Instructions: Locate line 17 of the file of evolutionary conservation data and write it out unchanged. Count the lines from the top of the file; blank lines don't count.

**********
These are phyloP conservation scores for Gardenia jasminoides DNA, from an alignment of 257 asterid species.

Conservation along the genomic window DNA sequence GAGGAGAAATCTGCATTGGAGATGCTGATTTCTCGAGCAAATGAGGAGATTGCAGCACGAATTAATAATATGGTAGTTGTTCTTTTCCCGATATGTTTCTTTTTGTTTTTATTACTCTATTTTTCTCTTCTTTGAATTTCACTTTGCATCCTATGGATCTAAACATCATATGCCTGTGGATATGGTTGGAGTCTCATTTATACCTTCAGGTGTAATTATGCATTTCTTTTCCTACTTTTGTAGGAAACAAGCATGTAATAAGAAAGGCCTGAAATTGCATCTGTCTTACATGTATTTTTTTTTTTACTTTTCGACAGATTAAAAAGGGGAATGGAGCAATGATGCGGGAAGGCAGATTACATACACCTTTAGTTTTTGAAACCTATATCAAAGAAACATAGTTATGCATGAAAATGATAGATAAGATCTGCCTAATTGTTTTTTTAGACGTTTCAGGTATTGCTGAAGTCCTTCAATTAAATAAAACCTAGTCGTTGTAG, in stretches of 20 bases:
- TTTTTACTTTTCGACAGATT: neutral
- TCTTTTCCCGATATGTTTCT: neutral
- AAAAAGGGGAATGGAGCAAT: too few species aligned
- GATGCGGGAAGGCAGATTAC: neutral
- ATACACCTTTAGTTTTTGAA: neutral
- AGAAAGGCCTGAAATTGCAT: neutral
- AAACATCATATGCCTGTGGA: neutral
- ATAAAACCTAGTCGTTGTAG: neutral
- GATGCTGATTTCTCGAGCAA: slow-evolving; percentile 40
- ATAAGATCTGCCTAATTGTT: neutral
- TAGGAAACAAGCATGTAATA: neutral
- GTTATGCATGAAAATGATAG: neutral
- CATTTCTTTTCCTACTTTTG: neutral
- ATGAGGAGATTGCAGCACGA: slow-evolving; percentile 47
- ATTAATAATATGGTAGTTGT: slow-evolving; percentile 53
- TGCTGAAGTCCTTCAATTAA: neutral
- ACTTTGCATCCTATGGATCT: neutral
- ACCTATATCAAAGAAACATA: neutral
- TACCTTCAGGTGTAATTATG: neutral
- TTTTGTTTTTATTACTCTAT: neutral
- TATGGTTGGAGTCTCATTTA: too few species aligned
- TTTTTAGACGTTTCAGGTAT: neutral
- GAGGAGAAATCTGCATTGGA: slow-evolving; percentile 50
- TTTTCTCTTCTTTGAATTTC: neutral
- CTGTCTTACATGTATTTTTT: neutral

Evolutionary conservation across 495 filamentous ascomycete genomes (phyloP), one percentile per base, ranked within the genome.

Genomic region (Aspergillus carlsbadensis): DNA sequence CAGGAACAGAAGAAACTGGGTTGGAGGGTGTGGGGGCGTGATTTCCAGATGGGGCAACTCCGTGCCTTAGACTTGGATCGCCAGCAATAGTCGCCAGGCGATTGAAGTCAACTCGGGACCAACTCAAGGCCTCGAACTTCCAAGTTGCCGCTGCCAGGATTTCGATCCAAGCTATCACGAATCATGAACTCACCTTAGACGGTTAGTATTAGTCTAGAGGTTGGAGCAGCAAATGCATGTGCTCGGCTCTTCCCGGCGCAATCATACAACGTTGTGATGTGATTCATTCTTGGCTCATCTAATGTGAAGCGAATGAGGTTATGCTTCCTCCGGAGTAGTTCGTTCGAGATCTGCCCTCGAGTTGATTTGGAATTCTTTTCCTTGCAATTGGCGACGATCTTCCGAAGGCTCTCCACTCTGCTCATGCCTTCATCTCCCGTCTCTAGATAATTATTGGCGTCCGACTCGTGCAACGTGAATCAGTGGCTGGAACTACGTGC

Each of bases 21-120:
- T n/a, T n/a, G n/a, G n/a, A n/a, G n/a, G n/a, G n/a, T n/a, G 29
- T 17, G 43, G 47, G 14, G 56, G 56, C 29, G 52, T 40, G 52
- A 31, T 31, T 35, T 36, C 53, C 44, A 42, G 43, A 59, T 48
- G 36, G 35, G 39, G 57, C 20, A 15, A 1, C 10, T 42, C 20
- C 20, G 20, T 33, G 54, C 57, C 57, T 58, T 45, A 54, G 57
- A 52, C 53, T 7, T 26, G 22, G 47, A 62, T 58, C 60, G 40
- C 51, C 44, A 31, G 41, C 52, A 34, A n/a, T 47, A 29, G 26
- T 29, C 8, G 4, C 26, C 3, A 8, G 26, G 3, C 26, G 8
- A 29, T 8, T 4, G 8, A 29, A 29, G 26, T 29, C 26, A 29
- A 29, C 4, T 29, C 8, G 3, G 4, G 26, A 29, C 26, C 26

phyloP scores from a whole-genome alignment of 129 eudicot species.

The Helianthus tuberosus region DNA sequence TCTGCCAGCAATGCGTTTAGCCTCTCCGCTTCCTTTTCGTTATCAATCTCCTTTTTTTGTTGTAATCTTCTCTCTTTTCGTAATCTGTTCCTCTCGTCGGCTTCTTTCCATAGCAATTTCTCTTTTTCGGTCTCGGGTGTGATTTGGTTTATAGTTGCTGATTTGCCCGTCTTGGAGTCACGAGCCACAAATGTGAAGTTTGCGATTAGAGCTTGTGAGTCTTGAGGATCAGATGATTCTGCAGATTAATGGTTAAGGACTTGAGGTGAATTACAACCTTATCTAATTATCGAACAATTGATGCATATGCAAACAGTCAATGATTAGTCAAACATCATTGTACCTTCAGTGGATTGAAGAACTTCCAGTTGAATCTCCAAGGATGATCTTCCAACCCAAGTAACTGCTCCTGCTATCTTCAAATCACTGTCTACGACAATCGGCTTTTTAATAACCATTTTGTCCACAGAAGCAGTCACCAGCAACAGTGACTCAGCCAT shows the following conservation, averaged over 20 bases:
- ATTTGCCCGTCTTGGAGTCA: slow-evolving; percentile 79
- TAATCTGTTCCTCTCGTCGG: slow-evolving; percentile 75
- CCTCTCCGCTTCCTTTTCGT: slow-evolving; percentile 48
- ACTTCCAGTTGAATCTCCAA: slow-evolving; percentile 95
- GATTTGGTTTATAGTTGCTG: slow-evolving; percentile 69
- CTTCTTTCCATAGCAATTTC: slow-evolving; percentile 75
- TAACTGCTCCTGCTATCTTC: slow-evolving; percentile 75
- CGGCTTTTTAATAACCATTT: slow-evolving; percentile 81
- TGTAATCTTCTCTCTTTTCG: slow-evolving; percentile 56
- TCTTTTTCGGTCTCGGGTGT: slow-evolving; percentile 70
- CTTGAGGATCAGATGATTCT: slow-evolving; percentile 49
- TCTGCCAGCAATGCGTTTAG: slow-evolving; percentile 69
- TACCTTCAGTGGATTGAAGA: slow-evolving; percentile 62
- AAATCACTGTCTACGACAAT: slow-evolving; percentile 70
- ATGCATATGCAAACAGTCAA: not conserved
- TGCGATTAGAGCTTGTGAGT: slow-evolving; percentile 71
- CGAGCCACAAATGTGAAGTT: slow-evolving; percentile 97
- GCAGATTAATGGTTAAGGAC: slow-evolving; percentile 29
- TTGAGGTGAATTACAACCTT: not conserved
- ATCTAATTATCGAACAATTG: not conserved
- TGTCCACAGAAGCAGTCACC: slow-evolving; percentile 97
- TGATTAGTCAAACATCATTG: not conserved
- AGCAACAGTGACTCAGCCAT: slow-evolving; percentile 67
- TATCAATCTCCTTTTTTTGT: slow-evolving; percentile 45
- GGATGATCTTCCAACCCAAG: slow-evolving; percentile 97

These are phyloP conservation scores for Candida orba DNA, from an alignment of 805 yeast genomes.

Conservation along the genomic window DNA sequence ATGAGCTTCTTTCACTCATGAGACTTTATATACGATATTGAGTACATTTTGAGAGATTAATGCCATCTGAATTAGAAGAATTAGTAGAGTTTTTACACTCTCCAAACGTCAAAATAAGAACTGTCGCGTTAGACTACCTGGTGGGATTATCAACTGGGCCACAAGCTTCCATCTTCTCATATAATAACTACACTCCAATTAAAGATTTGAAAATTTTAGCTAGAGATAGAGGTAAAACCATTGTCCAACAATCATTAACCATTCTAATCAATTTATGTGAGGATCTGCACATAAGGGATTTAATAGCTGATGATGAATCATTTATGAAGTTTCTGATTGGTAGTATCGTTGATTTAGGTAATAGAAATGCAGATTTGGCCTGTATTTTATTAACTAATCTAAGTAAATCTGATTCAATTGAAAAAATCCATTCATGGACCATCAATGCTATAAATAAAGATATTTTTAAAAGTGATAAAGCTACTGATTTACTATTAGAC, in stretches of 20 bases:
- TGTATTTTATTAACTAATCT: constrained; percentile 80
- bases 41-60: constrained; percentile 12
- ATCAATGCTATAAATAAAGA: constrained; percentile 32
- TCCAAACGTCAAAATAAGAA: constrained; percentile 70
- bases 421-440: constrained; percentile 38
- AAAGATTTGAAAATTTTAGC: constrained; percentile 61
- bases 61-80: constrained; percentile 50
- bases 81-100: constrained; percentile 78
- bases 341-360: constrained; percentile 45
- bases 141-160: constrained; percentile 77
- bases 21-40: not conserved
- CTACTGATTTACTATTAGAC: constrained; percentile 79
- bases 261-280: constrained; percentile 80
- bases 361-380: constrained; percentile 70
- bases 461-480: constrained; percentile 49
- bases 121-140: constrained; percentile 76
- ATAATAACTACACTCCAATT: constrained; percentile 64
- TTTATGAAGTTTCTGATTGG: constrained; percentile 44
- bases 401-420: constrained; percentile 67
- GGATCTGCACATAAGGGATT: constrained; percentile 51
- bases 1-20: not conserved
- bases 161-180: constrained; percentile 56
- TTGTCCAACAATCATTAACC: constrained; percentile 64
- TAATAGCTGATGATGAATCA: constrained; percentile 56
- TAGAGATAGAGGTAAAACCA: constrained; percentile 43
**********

- ATTAATAATATGGTAGTTGT: slow-evolving; percentile 53